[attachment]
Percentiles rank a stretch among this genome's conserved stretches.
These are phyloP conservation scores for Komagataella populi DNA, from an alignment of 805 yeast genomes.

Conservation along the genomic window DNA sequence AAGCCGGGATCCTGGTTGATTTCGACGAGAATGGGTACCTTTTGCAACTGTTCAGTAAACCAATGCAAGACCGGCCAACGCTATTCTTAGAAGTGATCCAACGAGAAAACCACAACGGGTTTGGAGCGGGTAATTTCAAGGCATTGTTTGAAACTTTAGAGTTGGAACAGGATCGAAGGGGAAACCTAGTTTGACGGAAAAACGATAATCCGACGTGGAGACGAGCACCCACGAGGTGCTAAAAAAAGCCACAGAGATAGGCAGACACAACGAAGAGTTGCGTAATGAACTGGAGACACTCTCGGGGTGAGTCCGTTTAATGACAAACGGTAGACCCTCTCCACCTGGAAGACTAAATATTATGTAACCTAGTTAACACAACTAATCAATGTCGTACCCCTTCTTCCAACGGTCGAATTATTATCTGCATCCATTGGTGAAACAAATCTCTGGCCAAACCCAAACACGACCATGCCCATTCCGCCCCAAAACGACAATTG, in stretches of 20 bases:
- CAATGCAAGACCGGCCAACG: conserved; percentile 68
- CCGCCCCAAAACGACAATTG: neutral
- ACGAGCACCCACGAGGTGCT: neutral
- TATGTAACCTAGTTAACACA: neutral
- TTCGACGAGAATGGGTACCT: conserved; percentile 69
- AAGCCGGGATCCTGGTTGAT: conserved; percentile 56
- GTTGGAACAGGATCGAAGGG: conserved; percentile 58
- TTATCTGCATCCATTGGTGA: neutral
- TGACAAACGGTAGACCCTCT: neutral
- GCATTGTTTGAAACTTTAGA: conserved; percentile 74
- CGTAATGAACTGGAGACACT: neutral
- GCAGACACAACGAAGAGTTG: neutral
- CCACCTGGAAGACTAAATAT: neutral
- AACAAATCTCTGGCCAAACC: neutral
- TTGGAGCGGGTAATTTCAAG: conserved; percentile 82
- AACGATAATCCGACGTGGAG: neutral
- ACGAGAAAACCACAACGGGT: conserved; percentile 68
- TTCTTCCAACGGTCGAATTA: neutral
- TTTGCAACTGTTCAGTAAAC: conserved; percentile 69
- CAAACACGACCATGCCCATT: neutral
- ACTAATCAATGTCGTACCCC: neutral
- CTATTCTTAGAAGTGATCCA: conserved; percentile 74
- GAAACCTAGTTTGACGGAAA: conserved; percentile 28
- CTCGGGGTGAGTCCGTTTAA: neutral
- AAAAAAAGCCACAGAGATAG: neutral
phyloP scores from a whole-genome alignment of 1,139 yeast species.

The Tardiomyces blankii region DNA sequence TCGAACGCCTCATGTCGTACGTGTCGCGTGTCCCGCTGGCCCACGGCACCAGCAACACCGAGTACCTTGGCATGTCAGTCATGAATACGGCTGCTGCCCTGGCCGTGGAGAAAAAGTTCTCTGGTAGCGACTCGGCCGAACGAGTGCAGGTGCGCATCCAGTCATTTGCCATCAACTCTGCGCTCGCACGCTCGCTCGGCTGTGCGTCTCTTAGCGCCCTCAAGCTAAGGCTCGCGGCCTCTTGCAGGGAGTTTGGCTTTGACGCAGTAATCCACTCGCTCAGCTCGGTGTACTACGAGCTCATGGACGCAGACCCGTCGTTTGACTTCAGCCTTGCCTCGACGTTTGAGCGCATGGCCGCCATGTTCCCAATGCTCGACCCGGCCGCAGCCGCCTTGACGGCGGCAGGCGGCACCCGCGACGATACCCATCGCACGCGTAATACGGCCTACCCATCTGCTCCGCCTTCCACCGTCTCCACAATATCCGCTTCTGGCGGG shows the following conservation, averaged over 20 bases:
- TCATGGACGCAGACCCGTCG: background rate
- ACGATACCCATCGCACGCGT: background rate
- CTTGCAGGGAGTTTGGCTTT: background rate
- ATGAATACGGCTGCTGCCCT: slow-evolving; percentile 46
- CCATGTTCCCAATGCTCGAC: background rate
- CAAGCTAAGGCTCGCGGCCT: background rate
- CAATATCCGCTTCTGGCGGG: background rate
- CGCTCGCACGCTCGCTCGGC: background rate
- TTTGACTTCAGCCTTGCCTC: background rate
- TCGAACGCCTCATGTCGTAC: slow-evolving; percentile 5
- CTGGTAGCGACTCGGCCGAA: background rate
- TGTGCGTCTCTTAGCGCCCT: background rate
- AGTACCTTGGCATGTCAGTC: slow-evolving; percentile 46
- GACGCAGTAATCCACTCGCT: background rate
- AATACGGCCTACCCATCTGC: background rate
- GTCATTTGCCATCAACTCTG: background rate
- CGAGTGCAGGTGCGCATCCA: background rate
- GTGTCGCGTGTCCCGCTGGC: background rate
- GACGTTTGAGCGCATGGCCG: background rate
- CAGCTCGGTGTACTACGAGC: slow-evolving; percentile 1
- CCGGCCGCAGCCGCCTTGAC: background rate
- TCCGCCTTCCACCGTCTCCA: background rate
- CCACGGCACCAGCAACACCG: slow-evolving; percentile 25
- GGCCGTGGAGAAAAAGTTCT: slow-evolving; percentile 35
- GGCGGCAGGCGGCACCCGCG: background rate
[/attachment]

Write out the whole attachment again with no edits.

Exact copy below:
Percentiles rank a stretch among this genome's conserved stretches.
These are phyloP conservation scores for Komagataella populi DNA, from an alignment of 805 yeast genomes.

Conservation along the genomic window DNA sequence AAGCCGGGATCCTGGTTGATTTCGACGAGAATGGGTACCTTTTGCAACTGTTCAGTAAACCAATGCAAGACCGGCCAACGCTATTCTTAGAAGTGATCCAACGAGAAAACCACAACGGGTTTGGAGCGGGTAATTTCAAGGCATTGTTTGAAACTTTAGAGTTGGAACAGGATCGAAGGGGAAACCTAGTTTGACGGAAAAACGATAATCCGACGTGGAGACGAGCACCCACGAGGTGCTAAAAAAAGCCACAGAGATAGGCAGACACAACGAAGAGTTGCGTAATGAACTGGAGACACTCTCGGGGTGAGTCCGTTTAATGACAAACGGTAGACCCTCTCCACCTGGAAGACTAAATATTATGTAACCTAGTTAACACAACTAATCAATGTCGTACCCCTTCTTCCAACGGTCGAATTATTATCTGCATCCATTGGTGAAACAAATCTCTGGCCAAACCCAAACACGACCATGCCCATTCCGCCCCAAAACGACAATTG, in stretches of 20 bases:
- CAATGCAAGACCGGCCAACG: conserved; percentile 68
- CCGCCCCAAAACGACAATTG: neutral
- ACGAGCACCCACGAGGTGCT: neutral
- TATGTAACCTAGTTAACACA: neutral
- TTCGACGAGAATGGGTACCT: conserved; percentile 69
- AAGCCGGGATCCTGGTTGAT: conserved; percentile 56
- GTTGGAACAGGATCGAAGGG: conserved; percentile 58
- TTATCTGCATCCATTGGTGA: neutral
- TGACAAACGGTAGACCCTCT: neutral
- GCATTGTTTGAAACTTTAGA: conserved; percentile 74
- CGTAATGAACTGGAGACACT: neutral
- GCAGACACAACGAAGAGTTG: neutral
- CCACCTGGAAGACTAAATAT: neutral
- AACAAATCTCTGGCCAAACC: neutral
- TTGGAGCGGGTAATTTCAAG: conserved; percentile 82
- AACGATAATCCGACGTGGAG: neutral
- ACGAGAAAACCACAACGGGT: conserved; percentile 68
- TTCTTCCAACGGTCGAATTA: neutral
- TTTGCAACTGTTCAGTAAAC: conserved; percentile 69
- CAAACACGACCATGCCCATT: neutral
- ACTAATCAATGTCGTACCCC: neutral
- CTATTCTTAGAAGTGATCCA: conserved; percentile 74
- GAAACCTAGTTTGACGGAAA: conserved; percentile 28
- CTCGGGGTGAGTCCGTTTAA: neutral
- AAAAAAAGCCACAGAGATAG: neutral
phyloP scores from a whole-genome alignment of 1,139 yeast species.

The Tardiomyces blankii region DNA sequence TCGAACGCCTCATGTCGTACGTGTCGCGTGTCCCGCTGGCCCACGGCACCAGCAACACCGAGTACCTTGGCATGTCAGTCATGAATACGGCTGCTGCCCTGGCCGTGGAGAAAAAGTTCTCTGGTAGCGACTCGGCCGAACGAGTGCAGGTGCGCATCCAGTCATTTGCCATCAACTCTGCGCTCGCACGCTCGCTCGGCTGTGCGTCTCTTAGCGCCCTCAAGCTAAGGCTCGCGGCCTCTTGCAGGGAGTTTGGCTTTGACGCAGTAATCCACTCGCTCAGCTCGGTGTACTACGAGCTCATGGACGCAGACCCGTCGTTTGACTTCAGCCTTGCCTCGACGTTTGAGCGCATGGCCGCCATGTTCCCAATGCTCGACCCGGCCGCAGCCGCCTTGACGGCGGCAGGCGGCACCCGCGACGATACCCATCGCACGCGTAATACGGCCTACCCATCTGCTCCGCCTTCCACCGTCTCCACAATATCCGCTTCTGGCGGG shows the following conservation, averaged over 20 bases:
- TCATGGACGCAGACCCGTCG: background rate
- ACGATACCCATCGCACGCGT: background rate
- CTTGCAGGGAGTTTGGCTTT: background rate
- ATGAATACGGCTGCTGCCCT: slow-evolving; percentile 46
- CCATGTTCCCAATGCTCGAC: background rate
- CAAGCTAAGGCTCGCGGCCT: background rate
- CAATATCCGCTTCTGGCGGG: background rate
- CGCTCGCACGCTCGCTCGGC: background rate
- TTTGACTTCAGCCTTGCCTC: background rate
- TCGAACGCCTCATGTCGTAC: slow-evolving; percentile 5
- CTGGTAGCGACTCGGCCGAA: background rate
- TGTGCGTCTCTTAGCGCCCT: background rate
- AGTACCTTGGCATGTCAGTC: slow-evolving; percentile 46
- GACGCAGTAATCCACTCGCT: background rate
- AATACGGCCTACCCATCTGC: background rate
- GTCATTTGCCATCAACTCTG: background rate
- CGAGTGCAGGTGCGCATCCA: background rate
- GTGTCGCGTGTCCCGCTGGC: background rate
- GACGTTTGAGCGCATGGCCG: background rate
- CAGCTCGGTGTACTACGAGC: slow-evolving; percentile 1
- CCGGCCGCAGCCGCCTTGAC: background rate
- TCCGCCTTCCACCGTCTCCA: background rate
- CCACGGCACCAGCAACACCG: slow-evolving; percentile 25
- GGCCGTGGAGAAAAAGTTCT: slow-evolving; percentile 35
- GGCGGCAGGCGGCACCCGCG: background rate